Flu Season

Flu Season
Posted on 02/01/2018
Flu Season

January 31, 2018

Dear Parent/Guardian:

Influenza is spreading quickly throughout Michigan. The number of young children presenting to emergency departments and hospitalized from the illness continues to rise and, as of January 13th, 30 children have died in the U.S. due to complications of the flu this season.

Influenza, also called “the flu”, is a respiratory viral illness that can cause fever, cough, chills, headache, muscle aches, runny nose and sore throat. With true influenza, a fever is almost always present and the cough is often severe. The flu usually last 2 to 7 days. Influenza is not the same as the “stomach flu,” which causes nausea, vomiting, and diarrhea that usually lasts 1 to 2 days.

Influenza spreads when an infected person coughs or sneezes, causing droplets containing the virus to spread in the air. Uninfected people can become infected by being in close contact with these droplets (within 6 feet) and breathing them in or by touching surfaces the droplets fell onto.

There are many things that can be done to keep our schools, homes, and communities “flu-free” and protect ourselves and our loved ones:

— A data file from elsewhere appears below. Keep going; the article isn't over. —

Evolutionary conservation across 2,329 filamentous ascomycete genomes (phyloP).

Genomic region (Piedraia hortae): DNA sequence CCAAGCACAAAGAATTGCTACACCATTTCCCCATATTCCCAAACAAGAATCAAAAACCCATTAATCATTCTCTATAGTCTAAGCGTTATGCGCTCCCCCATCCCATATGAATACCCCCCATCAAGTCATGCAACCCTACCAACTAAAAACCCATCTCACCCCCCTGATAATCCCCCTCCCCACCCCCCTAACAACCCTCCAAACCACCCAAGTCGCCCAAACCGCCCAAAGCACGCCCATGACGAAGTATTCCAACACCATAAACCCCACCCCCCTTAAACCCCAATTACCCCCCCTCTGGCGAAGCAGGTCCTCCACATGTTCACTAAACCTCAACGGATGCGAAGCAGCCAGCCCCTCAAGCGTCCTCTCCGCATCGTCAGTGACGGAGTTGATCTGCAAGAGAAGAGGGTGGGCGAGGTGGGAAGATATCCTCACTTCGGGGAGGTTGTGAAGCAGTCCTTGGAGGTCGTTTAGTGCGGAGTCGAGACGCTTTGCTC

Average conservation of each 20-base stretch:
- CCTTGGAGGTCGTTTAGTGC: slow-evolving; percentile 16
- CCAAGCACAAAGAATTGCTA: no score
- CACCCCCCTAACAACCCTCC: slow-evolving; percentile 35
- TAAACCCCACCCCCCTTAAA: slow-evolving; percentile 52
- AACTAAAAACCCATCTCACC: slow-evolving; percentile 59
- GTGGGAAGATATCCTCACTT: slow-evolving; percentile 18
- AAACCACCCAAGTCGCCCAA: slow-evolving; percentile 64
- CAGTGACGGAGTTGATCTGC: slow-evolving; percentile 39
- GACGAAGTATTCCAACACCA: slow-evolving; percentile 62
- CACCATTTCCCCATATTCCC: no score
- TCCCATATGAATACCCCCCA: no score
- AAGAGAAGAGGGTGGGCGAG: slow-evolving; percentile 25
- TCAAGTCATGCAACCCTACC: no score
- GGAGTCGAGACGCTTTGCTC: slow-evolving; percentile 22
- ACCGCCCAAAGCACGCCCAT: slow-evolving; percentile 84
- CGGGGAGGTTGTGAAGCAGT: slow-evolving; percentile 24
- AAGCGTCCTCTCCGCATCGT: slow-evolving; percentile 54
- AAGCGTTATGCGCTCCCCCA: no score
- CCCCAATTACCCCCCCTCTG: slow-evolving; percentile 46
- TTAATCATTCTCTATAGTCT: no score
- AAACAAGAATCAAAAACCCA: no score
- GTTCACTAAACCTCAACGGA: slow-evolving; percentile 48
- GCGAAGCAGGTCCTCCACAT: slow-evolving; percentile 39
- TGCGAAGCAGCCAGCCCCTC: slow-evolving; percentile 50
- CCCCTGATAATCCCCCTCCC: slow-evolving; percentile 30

1. It’s not too late to get vaccinated. Influenza vaccine is widely available through the local health department, area physicians and pharmacies. Everyone over the age of 6 months should get a flu shot.

  2. As a general rule, children and adults should stay home when ill. We recommend that people sick with any influenza-like illness remain at home until they have been fever-free for at least 24 hours without the use of fever-reducing medicines.

  3. Teach your family how to lower their risk of getting and spreading the influenza virus by:

    • Washing their hands often with soap and running warm water for at least 20 seconds.

    • If not able to wash their hands, use hand sanitizer that contains at least 60% alcohol.

    • Coughing or sneezing into their upper shirt sleeve or elbownot onto their hands!

    • Avoid touching their eyes, nose or mouth. That’s how germs enter the body.

  4. Seek medical care immediately if your child experiences any of the following symptoms:

    • Illness lasting longer than a week or an illness that continues to get worse;

    • Fast breathing or trouble breathing;

    • Bluish skin color;

    • Not drinking enough fluids or not urinating;

    • Not waking up or not interacting with others as they normally do;

    • Being so irritable that the child does not want to be held;

    • Flu-like symptoms that improve but then return with fever and worse coughing, or;

    • Fever with a rash


Michelle Klein, RN, MA, PHC
Director of Personal Health Benzie-Leelanau District Health Department

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